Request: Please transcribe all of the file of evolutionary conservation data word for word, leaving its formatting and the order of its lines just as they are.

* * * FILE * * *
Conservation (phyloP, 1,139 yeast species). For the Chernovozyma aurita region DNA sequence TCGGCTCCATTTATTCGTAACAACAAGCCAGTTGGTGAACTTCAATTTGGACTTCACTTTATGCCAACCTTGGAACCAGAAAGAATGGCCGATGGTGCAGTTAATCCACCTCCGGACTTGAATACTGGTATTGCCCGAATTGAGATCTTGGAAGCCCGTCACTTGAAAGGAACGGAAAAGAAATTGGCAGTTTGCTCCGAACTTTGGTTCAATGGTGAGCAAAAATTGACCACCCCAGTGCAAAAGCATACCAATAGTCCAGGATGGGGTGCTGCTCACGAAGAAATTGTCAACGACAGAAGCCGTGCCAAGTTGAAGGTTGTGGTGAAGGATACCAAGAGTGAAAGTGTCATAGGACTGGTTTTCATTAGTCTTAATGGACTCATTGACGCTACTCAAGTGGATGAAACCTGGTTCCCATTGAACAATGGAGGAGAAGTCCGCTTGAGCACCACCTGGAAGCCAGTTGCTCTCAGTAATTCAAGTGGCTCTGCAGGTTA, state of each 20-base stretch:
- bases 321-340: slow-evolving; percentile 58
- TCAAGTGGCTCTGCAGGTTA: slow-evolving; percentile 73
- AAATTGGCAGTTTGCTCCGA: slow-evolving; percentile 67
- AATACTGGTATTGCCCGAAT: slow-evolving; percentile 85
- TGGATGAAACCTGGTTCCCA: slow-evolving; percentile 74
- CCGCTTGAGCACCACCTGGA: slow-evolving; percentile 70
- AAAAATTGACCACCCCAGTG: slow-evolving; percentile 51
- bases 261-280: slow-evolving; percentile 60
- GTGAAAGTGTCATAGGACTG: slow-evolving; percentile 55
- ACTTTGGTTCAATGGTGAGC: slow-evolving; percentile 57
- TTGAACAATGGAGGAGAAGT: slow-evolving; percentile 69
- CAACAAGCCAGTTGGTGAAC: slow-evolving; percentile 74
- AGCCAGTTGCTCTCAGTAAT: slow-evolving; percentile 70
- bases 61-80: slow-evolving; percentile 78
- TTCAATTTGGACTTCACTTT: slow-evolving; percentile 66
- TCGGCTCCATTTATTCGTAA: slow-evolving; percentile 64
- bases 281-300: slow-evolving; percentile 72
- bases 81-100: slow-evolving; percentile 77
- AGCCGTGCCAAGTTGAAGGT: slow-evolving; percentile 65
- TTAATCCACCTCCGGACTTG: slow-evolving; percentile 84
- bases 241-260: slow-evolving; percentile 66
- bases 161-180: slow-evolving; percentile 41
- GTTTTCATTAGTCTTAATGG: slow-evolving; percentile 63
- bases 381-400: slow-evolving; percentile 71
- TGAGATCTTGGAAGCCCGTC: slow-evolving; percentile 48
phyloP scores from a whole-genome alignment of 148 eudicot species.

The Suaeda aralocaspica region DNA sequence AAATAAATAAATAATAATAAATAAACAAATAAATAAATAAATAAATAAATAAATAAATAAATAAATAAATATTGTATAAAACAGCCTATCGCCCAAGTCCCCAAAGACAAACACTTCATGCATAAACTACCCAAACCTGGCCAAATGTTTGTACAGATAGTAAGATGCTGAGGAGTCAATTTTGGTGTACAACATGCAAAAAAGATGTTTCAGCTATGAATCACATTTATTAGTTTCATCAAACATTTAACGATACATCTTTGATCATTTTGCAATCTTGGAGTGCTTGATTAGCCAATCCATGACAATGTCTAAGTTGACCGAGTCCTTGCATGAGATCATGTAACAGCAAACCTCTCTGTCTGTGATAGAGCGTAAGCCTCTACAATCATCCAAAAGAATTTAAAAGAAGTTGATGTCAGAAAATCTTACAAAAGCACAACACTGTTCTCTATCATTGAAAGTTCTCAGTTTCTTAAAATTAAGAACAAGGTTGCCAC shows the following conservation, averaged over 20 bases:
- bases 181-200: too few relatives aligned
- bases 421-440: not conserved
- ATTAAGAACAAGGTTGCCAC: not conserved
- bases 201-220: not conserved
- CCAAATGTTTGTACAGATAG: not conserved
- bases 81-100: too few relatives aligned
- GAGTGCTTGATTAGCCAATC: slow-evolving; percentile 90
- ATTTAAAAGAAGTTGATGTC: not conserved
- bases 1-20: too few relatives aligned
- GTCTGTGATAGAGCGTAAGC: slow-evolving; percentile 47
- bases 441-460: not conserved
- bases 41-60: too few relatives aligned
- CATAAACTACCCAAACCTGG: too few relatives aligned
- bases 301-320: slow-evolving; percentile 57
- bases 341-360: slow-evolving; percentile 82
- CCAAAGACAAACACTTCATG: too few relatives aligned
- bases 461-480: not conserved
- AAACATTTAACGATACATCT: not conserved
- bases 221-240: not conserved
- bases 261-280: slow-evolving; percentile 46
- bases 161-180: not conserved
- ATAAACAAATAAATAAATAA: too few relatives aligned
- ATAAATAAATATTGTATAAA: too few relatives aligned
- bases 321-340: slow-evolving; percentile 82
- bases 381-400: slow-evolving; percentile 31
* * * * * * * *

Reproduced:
Conservation (phyloP, 1,139 yeast species). For the Chernovozyma aurita region DNA sequence TCGGCTCCATTTATTCGTAACAACAAGCCAGTTGGTGAACTTCAATTTGGACTTCACTTTATGCCAACCTTGGAACCAGAAAGAATGGCCGATGGTGCAGTTAATCCACCTCCGGACTTGAATACTGGTATTGCCCGAATTGAGATCTTGGAAGCCCGTCACTTGAAAGGAACGGAAAAGAAATTGGCAGTTTGCTCCGAACTTTGGTTCAATGGTGAGCAAAAATTGACCACCCCAGTGCAAAAGCATACCAATAGTCCAGGATGGGGTGCTGCTCACGAAGAAATTGTCAACGACAGAAGCCGTGCCAAGTTGAAGGTTGTGGTGAAGGATACCAAGAGTGAAAGTGTCATAGGACTGGTTTTCATTAGTCTTAATGGACTCATTGACGCTACTCAAGTGGATGAAACCTGGTTCCCATTGAACAATGGAGGAGAAGTCCGCTTGAGCACCACCTGGAAGCCAGTTGCTCTCAGTAATTCAAGTGGCTCTGCAGGTTA, state of each 20-base stretch:
- bases 321-340: slow-evolving; percentile 58
- TCAAGTGGCTCTGCAGGTTA: slow-evolving; percentile 73
- AAATTGGCAGTTTGCTCCGA: slow-evolving; percentile 67
- AATACTGGTATTGCCCGAAT: slow-evolving; percentile 85
- TGGATGAAACCTGGTTCCCA: slow-evolving; percentile 74
- CCGCTTGAGCACCACCTGGA: slow-evolving; percentile 70
- AAAAATTGACCACCCCAGTG: slow-evolving; percentile 51
- bases 261-280: slow-evolving; percentile 60
- GTGAAAGTGTCATAGGACTG: slow-evolving; percentile 55
- ACTTTGGTTCAATGGTGAGC: slow-evolving; percentile 57
- TTGAACAATGGAGGAGAAGT: slow-evolving; percentile 69
- CAACAAGCCAGTTGGTGAAC: slow-evolving; percentile 74
- AGCCAGTTGCTCTCAGTAAT: slow-evolving; percentile 70
- bases 61-80: slow-evolving; percentile 78
- TTCAATTTGGACTTCACTTT: slow-evolving; percentile 66
- TCGGCTCCATTTATTCGTAA: slow-evolving; percentile 64
- bases 281-300: slow-evolving; percentile 72
- bases 81-100: slow-evolving; percentile 77
- AGCCGTGCCAAGTTGAAGGT: slow-evolving; percentile 65
- TTAATCCACCTCCGGACTTG: slow-evolving; percentile 84
- bases 241-260: slow-evolving; percentile 66
- bases 161-180: slow-evolving; percentile 41
- GTTTTCATTAGTCTTAATGG: slow-evolving; percentile 63
- bases 381-400: slow-evolving; percentile 71
- TGAGATCTTGGAAGCCCGTC: slow-evolving; percentile 48
phyloP scores from a whole-genome alignment of 148 eudicot species.

The Suaeda aralocaspica region DNA sequence AAATAAATAAATAATAATAAATAAACAAATAAATAAATAAATAAATAAATAAATAAATAAATAAATAAATATTGTATAAAACAGCCTATCGCCCAAGTCCCCAAAGACAAACACTTCATGCATAAACTACCCAAACCTGGCCAAATGTTTGTACAGATAGTAAGATGCTGAGGAGTCAATTTTGGTGTACAACATGCAAAAAAGATGTTTCAGCTATGAATCACATTTATTAGTTTCATCAAACATTTAACGATACATCTTTGATCATTTTGCAATCTTGGAGTGCTTGATTAGCCAATCCATGACAATGTCTAAGTTGACCGAGTCCTTGCATGAGATCATGTAACAGCAAACCTCTCTGTCTGTGATAGAGCGTAAGCCTCTACAATCATCCAAAAGAATTTAAAAGAAGTTGATGTCAGAAAATCTTACAAAAGCACAACACTGTTCTCTATCATTGAAAGTTCTCAGTTTCTTAAAATTAAGAACAAGGTTGCCAC shows the following conservation, averaged over 20 bases:
- bases 181-200: too few relatives aligned
- bases 421-440: not conserved
- ATTAAGAACAAGGTTGCCAC: not conserved
- bases 201-220: not conserved
- CCAAATGTTTGTACAGATAG: not conserved
- bases 81-100: too few relatives aligned
- GAGTGCTTGATTAGCCAATC: slow-evolving; percentile 90
- ATTTAAAAGAAGTTGATGTC: not conserved
- bases 1-20: too few relatives aligned
- GTCTGTGATAGAGCGTAAGC: slow-evolving; percentile 47
- bases 441-460: not conserved
- bases 41-60: too few relatives aligned
- CATAAACTACCCAAACCTGG: too few relatives aligned
- bases 301-320: slow-evolving; percentile 57
- bases 341-360: slow-evolving; percentile 82
- CCAAAGACAAACACTTCATG: too few relatives aligned
- bases 461-480: not conserved
- AAACATTTAACGATACATCT: not conserved
- bases 221-240: not conserved
- bases 261-280: slow-evolving; percentile 46
- bases 161-180: not conserved
- ATAAACAAATAAATAAATAA: too few relatives aligned
- ATAAATAAATATTGTATAAA: too few relatives aligned
- bases 321-340: slow-evolving; percentile 82
- bases 381-400: slow-evolving; percentile 31